Monday, 20 July 2015 —
Today was probably one of the easiest days off I’ve ever had. i had a chance to sleep in, greet my morning with some “couples time” (yes, you know what I mean) and take the time to do all the shit I talk about doing in my daily life that sometimes never happens. Not only did I get to the gym and have a work out that actually mattered, I grabbed coffee, went tanning and got some sushi to-go while I was tweeting with the nice people at Vega (a vegan supplement comapny). That’s a full day if you ask me.
You have to understand that for me to be able to relax and let go of the salon and the responsibilities to my clients and bank account takes great strength because I am constantly obsessed with everyone’s well-being and trying to single handedly become a millionaire socialite. Millionaire status may not come anytime soon, but when it does, I’m sure you’ll be made aware by SOME creeper on social media. That’s just how things work these days.
As I was leaving the tanning salon today, my friend stopped me and asked me how things have been. I answered with a very generic “always busy”.
She made a comment about how Pueblo is becoming a hard place to live and not as nice as it used to be. This is something that gets brought up more now than ever. With the increase in the homeless community, increasing gang activity and drug culture spreading like wildfire in Pueblo, it makes a mother of four nervous to see her children grow up in a community like ours. I can’t imagine.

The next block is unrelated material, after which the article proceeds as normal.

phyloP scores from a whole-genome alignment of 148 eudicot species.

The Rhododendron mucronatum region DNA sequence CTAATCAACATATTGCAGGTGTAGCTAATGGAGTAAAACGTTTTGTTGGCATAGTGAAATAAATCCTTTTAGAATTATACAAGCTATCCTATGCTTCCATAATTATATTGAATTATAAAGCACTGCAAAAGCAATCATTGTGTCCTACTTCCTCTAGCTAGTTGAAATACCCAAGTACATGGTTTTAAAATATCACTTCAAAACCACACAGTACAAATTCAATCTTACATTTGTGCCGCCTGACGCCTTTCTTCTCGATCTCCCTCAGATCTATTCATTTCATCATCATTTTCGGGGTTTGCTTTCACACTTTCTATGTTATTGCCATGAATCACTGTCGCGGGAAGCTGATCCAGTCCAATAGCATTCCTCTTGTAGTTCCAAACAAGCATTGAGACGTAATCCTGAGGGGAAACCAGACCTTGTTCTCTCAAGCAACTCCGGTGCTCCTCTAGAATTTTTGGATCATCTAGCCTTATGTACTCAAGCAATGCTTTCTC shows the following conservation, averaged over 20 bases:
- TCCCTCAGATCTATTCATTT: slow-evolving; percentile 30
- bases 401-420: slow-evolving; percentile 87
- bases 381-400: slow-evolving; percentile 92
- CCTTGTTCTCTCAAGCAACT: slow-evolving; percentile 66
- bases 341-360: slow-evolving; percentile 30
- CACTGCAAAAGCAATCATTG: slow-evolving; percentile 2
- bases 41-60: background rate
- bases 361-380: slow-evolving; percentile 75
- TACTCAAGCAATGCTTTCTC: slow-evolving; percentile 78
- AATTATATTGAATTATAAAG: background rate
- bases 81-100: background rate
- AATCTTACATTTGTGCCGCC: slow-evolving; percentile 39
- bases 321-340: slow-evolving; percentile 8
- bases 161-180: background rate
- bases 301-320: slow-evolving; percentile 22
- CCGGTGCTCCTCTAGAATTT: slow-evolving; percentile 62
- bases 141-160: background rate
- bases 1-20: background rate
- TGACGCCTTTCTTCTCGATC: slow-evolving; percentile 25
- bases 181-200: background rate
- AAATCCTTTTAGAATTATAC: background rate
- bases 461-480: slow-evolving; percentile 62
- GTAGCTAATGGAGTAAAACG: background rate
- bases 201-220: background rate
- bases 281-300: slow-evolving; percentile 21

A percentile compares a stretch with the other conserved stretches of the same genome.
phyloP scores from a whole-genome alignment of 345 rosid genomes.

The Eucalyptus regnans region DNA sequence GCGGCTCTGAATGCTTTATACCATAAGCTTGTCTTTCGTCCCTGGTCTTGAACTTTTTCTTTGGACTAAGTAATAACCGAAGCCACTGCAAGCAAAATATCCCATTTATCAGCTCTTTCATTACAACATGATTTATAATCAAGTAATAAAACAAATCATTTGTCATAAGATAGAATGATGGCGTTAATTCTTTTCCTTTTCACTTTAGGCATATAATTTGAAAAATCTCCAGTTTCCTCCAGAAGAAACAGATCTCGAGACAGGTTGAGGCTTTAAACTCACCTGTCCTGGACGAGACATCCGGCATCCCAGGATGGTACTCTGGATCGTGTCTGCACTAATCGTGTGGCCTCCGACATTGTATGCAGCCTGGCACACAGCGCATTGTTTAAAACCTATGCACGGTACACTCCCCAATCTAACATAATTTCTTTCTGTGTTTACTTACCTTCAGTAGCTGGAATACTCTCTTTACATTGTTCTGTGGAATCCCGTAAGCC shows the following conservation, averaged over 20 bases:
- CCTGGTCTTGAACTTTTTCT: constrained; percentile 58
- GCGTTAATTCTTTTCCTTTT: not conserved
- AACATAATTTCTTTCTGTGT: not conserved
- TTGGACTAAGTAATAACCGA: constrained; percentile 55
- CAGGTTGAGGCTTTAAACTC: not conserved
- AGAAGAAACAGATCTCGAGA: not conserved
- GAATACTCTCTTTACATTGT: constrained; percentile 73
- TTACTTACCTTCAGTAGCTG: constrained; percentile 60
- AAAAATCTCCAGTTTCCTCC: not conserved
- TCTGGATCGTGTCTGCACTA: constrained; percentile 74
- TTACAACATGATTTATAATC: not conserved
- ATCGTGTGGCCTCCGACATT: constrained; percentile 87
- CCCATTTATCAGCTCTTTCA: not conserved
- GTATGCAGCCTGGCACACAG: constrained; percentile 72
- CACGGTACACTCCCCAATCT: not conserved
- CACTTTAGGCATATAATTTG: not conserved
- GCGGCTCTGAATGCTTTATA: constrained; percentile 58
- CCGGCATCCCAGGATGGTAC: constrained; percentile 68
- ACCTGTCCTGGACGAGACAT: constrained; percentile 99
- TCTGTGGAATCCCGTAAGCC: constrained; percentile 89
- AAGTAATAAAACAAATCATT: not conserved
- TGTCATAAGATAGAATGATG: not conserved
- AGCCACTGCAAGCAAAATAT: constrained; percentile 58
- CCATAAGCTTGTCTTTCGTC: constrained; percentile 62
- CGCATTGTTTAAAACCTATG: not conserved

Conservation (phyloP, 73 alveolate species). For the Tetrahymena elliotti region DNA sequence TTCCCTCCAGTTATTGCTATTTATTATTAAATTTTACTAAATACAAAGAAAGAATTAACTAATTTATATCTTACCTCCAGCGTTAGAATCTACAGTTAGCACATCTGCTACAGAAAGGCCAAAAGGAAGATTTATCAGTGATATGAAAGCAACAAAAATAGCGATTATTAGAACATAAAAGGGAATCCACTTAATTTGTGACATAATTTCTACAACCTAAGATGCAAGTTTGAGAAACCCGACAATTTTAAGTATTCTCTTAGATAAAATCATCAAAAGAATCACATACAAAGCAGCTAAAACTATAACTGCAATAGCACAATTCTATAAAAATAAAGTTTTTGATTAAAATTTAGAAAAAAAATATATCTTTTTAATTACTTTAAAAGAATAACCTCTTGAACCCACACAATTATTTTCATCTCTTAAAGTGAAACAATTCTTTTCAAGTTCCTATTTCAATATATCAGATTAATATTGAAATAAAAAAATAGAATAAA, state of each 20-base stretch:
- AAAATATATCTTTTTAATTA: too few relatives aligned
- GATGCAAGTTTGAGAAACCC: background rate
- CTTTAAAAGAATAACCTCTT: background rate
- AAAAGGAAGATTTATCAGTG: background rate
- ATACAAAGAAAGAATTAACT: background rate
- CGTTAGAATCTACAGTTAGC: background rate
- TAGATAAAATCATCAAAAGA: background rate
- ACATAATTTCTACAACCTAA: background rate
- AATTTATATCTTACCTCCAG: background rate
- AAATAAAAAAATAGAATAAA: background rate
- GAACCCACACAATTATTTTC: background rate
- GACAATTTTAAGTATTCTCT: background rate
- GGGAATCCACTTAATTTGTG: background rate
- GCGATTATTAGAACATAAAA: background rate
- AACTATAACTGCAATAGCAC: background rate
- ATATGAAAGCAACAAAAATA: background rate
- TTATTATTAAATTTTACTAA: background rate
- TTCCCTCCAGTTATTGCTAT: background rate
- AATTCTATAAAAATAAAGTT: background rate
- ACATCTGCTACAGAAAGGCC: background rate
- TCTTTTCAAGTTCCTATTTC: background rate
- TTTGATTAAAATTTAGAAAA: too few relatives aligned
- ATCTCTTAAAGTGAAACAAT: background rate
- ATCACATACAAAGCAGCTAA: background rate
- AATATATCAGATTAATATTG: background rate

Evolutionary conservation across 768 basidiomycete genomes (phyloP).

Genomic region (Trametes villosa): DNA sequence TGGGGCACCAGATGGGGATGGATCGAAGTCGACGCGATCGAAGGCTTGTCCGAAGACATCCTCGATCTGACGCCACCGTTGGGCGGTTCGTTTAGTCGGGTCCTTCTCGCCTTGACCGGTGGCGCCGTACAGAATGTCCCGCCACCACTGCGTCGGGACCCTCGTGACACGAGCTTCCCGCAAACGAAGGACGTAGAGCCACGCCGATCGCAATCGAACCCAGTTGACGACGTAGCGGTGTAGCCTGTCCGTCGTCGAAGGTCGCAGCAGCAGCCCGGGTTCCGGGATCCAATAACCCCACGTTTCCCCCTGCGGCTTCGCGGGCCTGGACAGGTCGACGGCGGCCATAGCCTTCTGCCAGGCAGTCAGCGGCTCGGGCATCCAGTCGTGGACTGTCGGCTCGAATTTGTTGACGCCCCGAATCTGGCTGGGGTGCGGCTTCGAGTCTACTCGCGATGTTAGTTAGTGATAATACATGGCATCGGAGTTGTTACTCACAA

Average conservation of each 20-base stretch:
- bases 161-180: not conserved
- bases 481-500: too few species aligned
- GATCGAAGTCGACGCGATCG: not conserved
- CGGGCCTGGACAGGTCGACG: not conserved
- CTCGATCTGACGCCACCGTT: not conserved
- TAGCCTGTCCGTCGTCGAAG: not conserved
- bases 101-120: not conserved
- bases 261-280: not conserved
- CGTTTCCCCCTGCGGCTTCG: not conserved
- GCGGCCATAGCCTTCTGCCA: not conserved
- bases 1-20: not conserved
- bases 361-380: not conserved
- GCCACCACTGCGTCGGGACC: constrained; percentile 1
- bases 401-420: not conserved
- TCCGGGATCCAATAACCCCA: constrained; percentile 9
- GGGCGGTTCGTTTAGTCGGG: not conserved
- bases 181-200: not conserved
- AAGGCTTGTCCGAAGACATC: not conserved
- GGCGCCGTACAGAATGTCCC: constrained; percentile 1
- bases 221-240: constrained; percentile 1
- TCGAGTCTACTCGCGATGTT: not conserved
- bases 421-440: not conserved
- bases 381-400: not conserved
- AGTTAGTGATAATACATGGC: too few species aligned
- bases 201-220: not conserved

When Chris and I were in Denver two weeks ago, we could walk down the street and people were paying us compliments about how cute we were, not making comments about how gay we were or just gawking for the sake of gawking. Everyone mixes in now I thought. Sadly, I think I’m in the minority thinking that Pueblo is as progressive as I imagine it in my brain. At one time, I LOVED this community, but after the backlash I experienced online this past year, I am convinced this city is full of people that have little do to except be in your business because they don’t have a goddamned thing of their own going on; not all, but a lot. My clientele doesn’t include these people. I have been blessed with professionals and socialites and overall “transplants” (people that WEREN’T born here, much like myself). Thank goodness for my clients or I’d want to run and scream! I can’t be stuck in this Mayberry-like town without like-minded people or company to keep.
Life for me in Pueblo has been so fun for the past decade. I became very well-known over a period of about three years and moved on in other areas of nightlife and the social scene. I wrote, I opened a business, I hosted events, radio shows, have recorded podcasts, spoke at events all in the effort to elevate the image of young entrepreneurs like myself and to stay publicly recognized. As I move on into the tenth year of my career, I start to contemplate what it would be like to move on and what would happen to the shadow I’ve left here. Would I be missed? Forgotten? Would the people here even care or am I the only one who is keeping track of my own hits?
To end the day that I very rarely get, I took advantage of all the produce I bought at the farmer’s market his past Thursday and made stuffed squash and paired those with some lentils I cooked in the crock pot overnight. It’s those little domestic things people don’t see about me that I love doing. Its all that stuff that I love about living in a smaller demographic. I would miss the farmer’s market here, I would miss my friends, I would miss my clients. I might miss Mayberry… one day.